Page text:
IMG_6707Genevieve Gavel lives in the shadow of Mt. Rainier with her husband, kids, cat, and loyal spaniel. An avid reader since her toddler years, and a writer from the age of five, Genevieve can’t imagine a life without books. She divides her time between shuttling her children to and fro, teaching music, and writing stories about fairly ordinary people surrendering to the poetry of life. Connect with her on Facebook or Instagram @gengavel.

 

Posted in Flash Fiction Tagged with: , , , , , ,

Bolt Flash Fiction :: All’s Fair in Love and Uniform

Welcome to Bolt Flash Fic Friday where the goal is to let your imagination loose and make your fingers fly with a flash fiction story inspired by this picture prompt.

But for our challenge this picture is only worth 100 words.

Can you do it? Link up your stories in the comments below and check back next week to see who we’ll feature. It might be you!

This week we’re inspired by today’s deadline for Splickety Love’s last 2016 edition, Love in Uniform. Did you know you can submit nano fiction to us? We love the short impact of a few, well chosen, words. Check out all our upcoming theme information and submission guidelines.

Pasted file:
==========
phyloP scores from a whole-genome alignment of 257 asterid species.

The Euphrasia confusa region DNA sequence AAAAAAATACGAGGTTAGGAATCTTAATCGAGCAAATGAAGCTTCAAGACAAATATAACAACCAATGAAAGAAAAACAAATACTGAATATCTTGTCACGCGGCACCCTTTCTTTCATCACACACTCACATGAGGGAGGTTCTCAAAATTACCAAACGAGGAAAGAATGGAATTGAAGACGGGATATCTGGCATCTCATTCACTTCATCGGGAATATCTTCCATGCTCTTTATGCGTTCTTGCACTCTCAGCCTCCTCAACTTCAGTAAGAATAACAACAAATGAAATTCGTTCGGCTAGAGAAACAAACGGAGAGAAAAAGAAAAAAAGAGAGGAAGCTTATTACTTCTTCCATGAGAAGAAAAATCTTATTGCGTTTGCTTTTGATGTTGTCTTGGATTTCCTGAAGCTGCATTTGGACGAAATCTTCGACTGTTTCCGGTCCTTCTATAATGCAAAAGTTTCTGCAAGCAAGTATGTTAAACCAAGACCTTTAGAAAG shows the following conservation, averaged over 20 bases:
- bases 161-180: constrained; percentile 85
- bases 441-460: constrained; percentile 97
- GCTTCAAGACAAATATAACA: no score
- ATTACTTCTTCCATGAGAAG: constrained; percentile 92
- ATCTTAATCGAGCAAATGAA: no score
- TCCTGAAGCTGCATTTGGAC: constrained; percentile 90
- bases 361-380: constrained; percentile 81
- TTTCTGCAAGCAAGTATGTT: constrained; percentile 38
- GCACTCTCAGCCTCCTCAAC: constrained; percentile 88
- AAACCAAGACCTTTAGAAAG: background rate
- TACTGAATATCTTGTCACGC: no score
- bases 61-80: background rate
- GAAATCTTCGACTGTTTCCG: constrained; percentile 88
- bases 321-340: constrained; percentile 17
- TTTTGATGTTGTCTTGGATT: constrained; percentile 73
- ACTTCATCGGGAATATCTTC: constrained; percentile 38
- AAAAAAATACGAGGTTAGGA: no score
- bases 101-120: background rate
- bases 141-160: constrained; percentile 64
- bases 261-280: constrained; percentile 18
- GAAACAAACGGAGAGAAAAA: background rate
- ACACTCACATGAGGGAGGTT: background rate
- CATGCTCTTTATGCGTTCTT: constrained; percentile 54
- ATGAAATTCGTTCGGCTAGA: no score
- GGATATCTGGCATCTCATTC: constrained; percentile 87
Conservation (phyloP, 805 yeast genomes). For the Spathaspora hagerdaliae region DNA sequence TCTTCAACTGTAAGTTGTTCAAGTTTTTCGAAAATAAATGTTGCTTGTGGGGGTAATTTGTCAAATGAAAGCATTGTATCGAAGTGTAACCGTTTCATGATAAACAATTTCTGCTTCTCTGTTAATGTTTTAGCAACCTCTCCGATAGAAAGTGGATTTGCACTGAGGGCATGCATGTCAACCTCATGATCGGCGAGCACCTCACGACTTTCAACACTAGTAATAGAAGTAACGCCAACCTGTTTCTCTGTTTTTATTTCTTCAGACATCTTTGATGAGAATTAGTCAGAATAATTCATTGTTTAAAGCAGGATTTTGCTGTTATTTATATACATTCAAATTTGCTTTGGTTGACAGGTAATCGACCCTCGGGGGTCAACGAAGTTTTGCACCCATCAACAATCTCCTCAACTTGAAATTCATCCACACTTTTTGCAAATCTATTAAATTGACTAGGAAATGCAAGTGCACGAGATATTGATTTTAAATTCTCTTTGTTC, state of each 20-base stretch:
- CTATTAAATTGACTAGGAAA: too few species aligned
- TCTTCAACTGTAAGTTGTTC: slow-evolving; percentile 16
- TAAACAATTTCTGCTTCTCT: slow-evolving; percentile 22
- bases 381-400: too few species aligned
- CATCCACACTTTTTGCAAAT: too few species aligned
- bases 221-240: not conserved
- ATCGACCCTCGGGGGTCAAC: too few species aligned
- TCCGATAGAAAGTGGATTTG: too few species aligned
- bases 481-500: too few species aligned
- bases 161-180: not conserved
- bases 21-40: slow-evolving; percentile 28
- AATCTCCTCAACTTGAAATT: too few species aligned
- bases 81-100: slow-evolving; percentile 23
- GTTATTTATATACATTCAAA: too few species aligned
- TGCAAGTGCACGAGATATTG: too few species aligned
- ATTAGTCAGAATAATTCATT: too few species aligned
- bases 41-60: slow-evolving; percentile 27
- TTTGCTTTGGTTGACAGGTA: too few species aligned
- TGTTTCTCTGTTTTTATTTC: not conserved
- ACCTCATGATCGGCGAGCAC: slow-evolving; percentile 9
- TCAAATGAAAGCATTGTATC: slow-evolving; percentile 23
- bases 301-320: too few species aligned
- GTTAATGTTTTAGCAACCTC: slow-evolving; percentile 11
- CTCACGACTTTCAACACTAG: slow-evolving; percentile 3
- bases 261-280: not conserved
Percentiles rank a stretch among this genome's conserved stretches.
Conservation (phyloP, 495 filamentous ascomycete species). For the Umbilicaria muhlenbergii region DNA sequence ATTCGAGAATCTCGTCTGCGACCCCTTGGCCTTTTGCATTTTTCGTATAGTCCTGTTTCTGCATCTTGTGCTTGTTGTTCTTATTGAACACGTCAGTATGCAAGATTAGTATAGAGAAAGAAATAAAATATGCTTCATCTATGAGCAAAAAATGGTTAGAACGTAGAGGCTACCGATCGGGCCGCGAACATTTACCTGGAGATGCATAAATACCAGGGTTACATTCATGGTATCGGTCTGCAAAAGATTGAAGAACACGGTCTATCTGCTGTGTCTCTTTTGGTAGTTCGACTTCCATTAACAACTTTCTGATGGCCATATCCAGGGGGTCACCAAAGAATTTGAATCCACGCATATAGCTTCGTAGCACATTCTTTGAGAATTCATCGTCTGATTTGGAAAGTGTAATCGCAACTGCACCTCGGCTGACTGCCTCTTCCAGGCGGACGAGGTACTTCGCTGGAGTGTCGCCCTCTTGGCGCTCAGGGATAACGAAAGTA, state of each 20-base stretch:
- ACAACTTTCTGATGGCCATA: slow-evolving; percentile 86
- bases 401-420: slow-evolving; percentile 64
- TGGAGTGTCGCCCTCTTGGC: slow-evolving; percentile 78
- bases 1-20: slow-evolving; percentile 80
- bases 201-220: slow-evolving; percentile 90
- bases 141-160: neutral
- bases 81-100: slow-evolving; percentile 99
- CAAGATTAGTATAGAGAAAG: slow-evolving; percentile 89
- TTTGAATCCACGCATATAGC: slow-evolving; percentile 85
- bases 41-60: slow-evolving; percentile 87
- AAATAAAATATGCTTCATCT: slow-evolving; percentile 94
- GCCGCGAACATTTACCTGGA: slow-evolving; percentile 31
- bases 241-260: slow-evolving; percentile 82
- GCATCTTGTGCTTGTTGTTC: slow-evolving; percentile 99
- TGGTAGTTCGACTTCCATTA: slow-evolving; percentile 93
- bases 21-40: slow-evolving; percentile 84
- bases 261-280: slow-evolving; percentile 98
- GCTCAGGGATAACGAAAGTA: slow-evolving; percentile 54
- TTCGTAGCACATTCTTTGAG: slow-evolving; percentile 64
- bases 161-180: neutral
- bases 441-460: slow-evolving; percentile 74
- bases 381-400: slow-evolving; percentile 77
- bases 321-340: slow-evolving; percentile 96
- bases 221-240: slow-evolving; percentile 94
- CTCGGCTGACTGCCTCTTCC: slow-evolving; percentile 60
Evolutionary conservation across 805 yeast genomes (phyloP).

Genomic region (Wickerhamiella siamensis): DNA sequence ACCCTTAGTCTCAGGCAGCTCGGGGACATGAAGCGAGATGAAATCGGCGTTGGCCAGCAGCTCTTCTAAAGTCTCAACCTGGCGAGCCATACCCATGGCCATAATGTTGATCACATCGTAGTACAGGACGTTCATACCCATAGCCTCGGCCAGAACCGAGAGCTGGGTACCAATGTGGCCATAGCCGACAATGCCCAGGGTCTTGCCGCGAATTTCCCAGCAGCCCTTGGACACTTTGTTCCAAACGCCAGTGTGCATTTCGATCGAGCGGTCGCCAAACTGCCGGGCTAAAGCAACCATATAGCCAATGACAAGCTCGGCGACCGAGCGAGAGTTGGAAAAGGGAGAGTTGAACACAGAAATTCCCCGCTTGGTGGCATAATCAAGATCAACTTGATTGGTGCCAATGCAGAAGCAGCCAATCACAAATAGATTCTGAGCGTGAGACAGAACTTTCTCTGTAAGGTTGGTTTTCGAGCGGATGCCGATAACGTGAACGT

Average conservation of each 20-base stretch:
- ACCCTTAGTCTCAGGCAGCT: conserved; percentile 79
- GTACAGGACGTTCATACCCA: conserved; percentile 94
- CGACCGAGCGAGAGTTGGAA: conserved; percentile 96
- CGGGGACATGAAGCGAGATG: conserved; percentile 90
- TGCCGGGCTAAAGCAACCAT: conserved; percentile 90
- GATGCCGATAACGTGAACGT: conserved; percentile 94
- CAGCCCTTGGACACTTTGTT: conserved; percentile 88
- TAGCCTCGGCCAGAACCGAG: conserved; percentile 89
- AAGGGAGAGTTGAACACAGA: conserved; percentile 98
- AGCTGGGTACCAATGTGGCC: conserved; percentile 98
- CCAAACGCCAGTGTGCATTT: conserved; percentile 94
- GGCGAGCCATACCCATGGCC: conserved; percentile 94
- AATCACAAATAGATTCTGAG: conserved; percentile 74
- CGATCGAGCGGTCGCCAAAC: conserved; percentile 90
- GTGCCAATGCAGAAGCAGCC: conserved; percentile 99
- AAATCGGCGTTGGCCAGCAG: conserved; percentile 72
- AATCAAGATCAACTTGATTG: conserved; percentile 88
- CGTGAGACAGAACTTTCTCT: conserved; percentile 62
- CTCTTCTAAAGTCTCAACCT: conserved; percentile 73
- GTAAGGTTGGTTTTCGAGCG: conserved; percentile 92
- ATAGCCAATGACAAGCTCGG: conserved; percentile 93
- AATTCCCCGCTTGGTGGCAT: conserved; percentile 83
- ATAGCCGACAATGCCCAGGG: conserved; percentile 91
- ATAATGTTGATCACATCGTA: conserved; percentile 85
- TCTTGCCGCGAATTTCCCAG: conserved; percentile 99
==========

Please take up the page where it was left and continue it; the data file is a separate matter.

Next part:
HST6KVBUBO

Ready, set, WRITE!

 

Posted in #BoltFlashFic, Flash Fiction Tagged with: , , , ,

The Rhythm of Pacing, Part 2 :: Writer Wednesday with DiAnn Mills

How to Keep the Pace Flowing

Last month we talked about how rhythmic pacing keeps a story alive. Genre is an area where pacing affects the characters, story line, setting, dialogue, and theme. When conflict, tension, and credible emotion are applied, the reader is engaged in your story. WW727

This month, I want to give you tips that will make pacing your story more powerful.

Action scenes use short sentences or phrases. Narrative takes the time to complete a thought, explore emotions, weigh options, plan actions, or manipulate others in the increasing need to reach a goal.

Write action scenes that keep the reader holding her breath and still begging for more. We want our stories to be addictive.

Pacing is not about extending action scenes but accomplishing a purpose.

Write short narrative scenes. Lots of action with a sprinkling of narrative—for pacing.

Sometimes you need to hit delete on a sequel portion and send the character into another scene—or even change to a different POV character.

Word choice is important to genre, character, increasing pace, and slowing it down. Short words, sentences, and paragraphs peak action while longer passages slide into narrative.

She slapped me.

Pacing is not about extending action scenes but accomplishing a purpose.

 

Or

My face stung from her open palm. The remainder of the evening was spent in a blur, my heart ablaze with what how she’d betrayed me—again.

A writer can slow down pacing by using a different viewpoint. This pushes the reader to make an adjustment and form a bond with a new character or return to an already established relationship.